Out of hours GP care unsafe? Print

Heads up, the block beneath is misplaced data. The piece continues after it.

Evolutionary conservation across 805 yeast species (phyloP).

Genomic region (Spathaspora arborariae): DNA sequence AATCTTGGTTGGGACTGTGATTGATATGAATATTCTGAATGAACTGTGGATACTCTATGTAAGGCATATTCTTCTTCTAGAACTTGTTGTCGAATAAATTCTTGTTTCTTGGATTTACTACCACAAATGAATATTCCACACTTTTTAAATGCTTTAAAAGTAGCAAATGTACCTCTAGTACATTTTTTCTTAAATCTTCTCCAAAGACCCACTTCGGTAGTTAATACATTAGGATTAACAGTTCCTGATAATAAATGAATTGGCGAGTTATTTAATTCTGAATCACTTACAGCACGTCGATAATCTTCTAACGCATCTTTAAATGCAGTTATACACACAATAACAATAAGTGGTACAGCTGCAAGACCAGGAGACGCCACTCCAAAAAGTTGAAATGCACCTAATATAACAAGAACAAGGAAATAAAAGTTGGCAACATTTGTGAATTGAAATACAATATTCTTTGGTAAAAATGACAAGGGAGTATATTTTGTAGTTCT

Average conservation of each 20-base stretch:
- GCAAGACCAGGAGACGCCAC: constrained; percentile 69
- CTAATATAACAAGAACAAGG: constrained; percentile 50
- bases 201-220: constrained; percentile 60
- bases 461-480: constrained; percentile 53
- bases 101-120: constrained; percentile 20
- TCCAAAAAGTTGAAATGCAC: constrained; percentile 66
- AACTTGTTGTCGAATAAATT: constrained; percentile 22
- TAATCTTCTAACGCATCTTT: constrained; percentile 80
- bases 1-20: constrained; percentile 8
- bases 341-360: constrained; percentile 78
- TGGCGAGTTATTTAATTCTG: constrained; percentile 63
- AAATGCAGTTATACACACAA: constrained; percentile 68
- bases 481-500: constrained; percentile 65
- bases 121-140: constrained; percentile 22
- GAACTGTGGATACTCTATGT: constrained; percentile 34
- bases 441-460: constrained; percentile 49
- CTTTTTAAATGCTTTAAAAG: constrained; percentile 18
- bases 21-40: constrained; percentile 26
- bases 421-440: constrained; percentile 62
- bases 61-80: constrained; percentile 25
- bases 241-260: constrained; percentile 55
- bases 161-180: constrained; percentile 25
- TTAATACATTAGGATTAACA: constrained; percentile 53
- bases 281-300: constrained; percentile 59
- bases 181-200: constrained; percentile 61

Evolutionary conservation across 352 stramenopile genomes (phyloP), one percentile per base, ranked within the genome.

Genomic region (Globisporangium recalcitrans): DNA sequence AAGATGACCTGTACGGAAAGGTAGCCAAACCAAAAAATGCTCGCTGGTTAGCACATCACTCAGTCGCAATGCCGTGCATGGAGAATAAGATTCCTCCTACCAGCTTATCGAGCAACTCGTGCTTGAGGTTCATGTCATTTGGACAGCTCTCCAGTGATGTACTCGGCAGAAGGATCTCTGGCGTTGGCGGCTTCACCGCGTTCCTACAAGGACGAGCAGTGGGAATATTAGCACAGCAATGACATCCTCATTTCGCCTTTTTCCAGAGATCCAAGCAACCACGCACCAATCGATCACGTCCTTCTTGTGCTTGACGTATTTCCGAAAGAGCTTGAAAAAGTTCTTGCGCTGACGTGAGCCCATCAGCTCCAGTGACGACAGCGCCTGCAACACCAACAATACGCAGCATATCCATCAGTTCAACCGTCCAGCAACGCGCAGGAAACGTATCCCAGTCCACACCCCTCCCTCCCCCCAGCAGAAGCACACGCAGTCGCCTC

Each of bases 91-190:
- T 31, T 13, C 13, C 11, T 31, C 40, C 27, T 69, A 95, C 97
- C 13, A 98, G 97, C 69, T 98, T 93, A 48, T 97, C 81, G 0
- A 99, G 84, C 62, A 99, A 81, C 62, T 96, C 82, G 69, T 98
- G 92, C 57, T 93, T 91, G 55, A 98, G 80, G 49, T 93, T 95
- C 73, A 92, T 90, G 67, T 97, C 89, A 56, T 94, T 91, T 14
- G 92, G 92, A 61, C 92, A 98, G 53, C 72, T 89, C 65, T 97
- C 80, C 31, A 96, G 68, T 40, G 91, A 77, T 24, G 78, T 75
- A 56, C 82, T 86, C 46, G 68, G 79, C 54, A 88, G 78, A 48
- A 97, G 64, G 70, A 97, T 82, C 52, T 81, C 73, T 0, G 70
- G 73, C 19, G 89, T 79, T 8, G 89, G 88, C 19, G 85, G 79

A watchdog has warned that out-of-hours care must be monitored more closely after carrying out a review prompted by the death of a 70-year-old patient. In its interim report, the Care Quality Commission (CQC) said that a lack of scrutiny meant primary care trusts may fail to spot patient safety issues. David Gray died in February 2008 after a doctor mistakenly gave him an overdose of diamorphine. Before 2004, GPs treated patients during non-office hours, at weekends and bank holidays. But a contract agreed between the British Medical Association and the government in 2004 allowed doctors to opt-out of providing this care. Nine out of 10 GPs opted to accept a salary reduction of £6,000 a year in return for primary care trusts (PCTs) taking on the role of providing cover. Private firms have often provided the treatment under NHS contracts. In June the CQC launched an investigation into Take Care Now, the company providing out-of-hours care in East Cambridge and Fenland when Mr Gray died. CQC chief executive Cynthia Bower said: "Our visits to the five trusts that commission Take Care Now's services showed they are only scratching the surface in terms of how they are routinely monitoring the quality of out-of-hours services. "Although we are still in the early stages of our enquiries, we believe this may point towards a national problem." Take Care Now has since withdrawn 100mg does of diamorphine but concerns over staffing problems and management procedures remain. The health minister, Mike O'Brien, said: "Patient safety is paramount and PCTs have a clear legal responsibility to provide safe, high quality out-of-hours care and are required to have in place robust performance management arrangements to ensure their out-of-hours services are delivering against contractual requirements. "A failure to do so can result in investigation by the independent regulator and enforcement action by primary care trusts where providers are not meeting their contractual obligations." The CQC is due to deliver its final report early in 2010